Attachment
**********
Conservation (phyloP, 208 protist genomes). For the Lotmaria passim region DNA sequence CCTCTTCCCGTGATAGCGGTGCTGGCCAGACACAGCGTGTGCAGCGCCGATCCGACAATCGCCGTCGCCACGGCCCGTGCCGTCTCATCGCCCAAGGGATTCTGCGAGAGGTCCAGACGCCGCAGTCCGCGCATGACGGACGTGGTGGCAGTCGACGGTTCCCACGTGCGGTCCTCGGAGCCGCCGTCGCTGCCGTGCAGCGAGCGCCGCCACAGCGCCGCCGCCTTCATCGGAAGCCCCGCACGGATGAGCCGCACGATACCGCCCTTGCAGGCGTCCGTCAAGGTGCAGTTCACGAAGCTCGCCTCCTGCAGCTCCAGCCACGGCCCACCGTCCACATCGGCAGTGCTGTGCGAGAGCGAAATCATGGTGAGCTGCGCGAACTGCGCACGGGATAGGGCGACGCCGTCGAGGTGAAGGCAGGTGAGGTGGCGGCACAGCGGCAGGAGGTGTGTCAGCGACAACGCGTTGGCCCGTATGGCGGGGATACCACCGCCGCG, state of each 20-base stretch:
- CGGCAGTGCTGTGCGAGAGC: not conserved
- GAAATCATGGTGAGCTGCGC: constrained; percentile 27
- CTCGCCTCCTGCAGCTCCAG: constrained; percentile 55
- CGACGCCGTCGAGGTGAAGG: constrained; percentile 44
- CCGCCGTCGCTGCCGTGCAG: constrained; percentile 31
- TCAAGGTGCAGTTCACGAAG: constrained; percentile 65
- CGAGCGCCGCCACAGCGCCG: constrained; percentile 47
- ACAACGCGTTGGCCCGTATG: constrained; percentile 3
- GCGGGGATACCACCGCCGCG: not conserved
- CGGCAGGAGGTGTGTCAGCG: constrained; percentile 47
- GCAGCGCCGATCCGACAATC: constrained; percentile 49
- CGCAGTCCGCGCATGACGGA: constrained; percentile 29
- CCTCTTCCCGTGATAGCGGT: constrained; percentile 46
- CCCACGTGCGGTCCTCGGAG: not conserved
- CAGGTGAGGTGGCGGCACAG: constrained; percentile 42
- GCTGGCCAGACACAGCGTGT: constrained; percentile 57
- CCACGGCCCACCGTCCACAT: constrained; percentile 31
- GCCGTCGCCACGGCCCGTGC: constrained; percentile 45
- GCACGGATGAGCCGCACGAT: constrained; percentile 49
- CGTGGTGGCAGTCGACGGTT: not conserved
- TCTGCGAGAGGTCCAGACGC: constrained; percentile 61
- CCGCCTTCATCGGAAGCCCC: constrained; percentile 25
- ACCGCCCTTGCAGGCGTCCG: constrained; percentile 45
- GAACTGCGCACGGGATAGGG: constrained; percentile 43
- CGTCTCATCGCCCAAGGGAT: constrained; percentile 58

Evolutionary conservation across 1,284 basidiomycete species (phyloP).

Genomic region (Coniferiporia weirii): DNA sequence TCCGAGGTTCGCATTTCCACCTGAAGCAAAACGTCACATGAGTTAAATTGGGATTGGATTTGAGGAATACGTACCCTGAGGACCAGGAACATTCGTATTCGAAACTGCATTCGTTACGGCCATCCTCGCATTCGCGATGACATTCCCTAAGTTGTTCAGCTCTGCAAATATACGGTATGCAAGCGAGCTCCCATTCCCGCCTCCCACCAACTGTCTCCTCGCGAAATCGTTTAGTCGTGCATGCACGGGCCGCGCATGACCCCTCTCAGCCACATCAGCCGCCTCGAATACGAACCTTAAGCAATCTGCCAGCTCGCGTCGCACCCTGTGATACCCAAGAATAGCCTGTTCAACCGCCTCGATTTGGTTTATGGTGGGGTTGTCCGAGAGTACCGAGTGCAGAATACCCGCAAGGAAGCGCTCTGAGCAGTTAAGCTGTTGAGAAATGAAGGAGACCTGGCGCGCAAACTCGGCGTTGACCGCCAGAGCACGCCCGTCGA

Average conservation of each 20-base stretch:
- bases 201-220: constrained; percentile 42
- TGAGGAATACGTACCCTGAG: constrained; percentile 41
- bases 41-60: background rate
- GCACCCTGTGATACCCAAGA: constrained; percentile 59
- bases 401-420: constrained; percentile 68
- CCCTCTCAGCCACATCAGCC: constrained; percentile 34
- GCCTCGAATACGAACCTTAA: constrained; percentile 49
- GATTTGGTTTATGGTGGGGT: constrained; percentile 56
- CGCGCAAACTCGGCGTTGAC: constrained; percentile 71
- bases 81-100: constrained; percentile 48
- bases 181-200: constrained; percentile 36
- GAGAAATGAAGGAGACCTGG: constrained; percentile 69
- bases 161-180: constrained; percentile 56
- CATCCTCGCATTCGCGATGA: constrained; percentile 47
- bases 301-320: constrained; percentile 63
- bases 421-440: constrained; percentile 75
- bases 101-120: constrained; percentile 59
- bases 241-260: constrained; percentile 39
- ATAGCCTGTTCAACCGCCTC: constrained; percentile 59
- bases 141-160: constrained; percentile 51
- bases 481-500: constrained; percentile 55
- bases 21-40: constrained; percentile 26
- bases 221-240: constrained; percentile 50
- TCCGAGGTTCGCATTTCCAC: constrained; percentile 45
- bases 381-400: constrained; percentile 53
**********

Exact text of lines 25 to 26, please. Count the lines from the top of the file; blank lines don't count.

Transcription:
- GAACTGCGCACGGGATAGGG: constrained; percentile 43
- CGTCTCATCGCCCAAGGGAT: constrained; percentile 58